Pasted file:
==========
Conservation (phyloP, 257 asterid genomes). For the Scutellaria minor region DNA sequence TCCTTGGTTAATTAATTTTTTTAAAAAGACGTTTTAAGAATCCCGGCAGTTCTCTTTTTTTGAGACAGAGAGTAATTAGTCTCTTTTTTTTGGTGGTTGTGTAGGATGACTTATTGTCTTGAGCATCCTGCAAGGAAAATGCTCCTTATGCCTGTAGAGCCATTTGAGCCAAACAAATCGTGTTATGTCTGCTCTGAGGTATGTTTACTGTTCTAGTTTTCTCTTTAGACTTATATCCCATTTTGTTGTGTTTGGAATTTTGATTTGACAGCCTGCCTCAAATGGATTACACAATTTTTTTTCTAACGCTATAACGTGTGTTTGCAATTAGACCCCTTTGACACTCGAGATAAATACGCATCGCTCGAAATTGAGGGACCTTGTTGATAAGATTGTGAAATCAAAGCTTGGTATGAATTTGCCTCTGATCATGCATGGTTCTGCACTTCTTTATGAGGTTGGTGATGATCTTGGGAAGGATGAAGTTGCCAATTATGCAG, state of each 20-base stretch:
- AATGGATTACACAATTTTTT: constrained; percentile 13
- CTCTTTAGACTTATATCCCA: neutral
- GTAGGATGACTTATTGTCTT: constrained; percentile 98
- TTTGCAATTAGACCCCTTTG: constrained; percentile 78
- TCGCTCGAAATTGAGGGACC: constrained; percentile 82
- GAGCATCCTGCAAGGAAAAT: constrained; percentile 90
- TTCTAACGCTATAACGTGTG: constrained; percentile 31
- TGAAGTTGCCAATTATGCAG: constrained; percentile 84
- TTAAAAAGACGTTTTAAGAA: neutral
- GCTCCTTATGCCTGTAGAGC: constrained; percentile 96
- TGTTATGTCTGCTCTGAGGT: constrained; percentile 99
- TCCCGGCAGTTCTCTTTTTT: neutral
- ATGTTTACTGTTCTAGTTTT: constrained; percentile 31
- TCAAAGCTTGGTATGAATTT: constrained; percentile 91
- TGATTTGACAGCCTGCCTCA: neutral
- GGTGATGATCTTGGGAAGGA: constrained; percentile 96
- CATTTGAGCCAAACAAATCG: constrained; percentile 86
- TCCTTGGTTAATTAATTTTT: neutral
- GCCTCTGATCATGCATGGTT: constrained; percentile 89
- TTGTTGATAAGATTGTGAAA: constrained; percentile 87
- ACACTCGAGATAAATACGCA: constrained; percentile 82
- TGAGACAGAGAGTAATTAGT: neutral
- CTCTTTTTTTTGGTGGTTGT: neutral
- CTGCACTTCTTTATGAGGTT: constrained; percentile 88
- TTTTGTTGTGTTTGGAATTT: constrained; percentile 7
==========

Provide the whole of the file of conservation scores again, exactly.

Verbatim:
Conservation (phyloP, 257 asterid genomes). For the Scutellaria minor region DNA sequence TCCTTGGTTAATTAATTTTTTTAAAAAGACGTTTTAAGAATCCCGGCAGTTCTCTTTTTTTGAGACAGAGAGTAATTAGTCTCTTTTTTTTGGTGGTTGTGTAGGATGACTTATTGTCTTGAGCATCCTGCAAGGAAAATGCTCCTTATGCCTGTAGAGCCATTTGAGCCAAACAAATCGTGTTATGTCTGCTCTGAGGTATGTTTACTGTTCTAGTTTTCTCTTTAGACTTATATCCCATTTTGTTGTGTTTGGAATTTTGATTTGACAGCCTGCCTCAAATGGATTACACAATTTTTTTTCTAACGCTATAACGTGTGTTTGCAATTAGACCCCTTTGACACTCGAGATAAATACGCATCGCTCGAAATTGAGGGACCTTGTTGATAAGATTGTGAAATCAAAGCTTGGTATGAATTTGCCTCTGATCATGCATGGTTCTGCACTTCTTTATGAGGTTGGTGATGATCTTGGGAAGGATGAAGTTGCCAATTATGCAG, state of each 20-base stretch:
- AATGGATTACACAATTTTTT: constrained; percentile 13
- CTCTTTAGACTTATATCCCA: neutral
- GTAGGATGACTTATTGTCTT: constrained; percentile 98
- TTTGCAATTAGACCCCTTTG: constrained; percentile 78
- TCGCTCGAAATTGAGGGACC: constrained; percentile 82
- GAGCATCCTGCAAGGAAAAT: constrained; percentile 90
- TTCTAACGCTATAACGTGTG: constrained; percentile 31
- TGAAGTTGCCAATTATGCAG: constrained; percentile 84
- TTAAAAAGACGTTTTAAGAA: neutral
- GCTCCTTATGCCTGTAGAGC: constrained; percentile 96
- TGTTATGTCTGCTCTGAGGT: constrained; percentile 99
- TCCCGGCAGTTCTCTTTTTT: neutral
- ATGTTTACTGTTCTAGTTTT: constrained; percentile 31
- TCAAAGCTTGGTATGAATTT: constrained; percentile 91
- TGATTTGACAGCCTGCCTCA: neutral
- GGTGATGATCTTGGGAAGGA: constrained; percentile 96
- CATTTGAGCCAAACAAATCG: constrained; percentile 86
- TCCTTGGTTAATTAATTTTT: neutral
- GCCTCTGATCATGCATGGTT: constrained; percentile 89
- TTGTTGATAAGATTGTGAAA: constrained; percentile 87
- ACACTCGAGATAAATACGCA: constrained; percentile 82
- TGAGACAGAGAGTAATTAGT: neutral
- CTCTTTTTTTTGGTGGTTGT: neutral
- CTGCACTTCTTTATGAGGTT: constrained; percentile 88
- TTTTGTTGTGTTTGGAATTT: constrained; percentile 7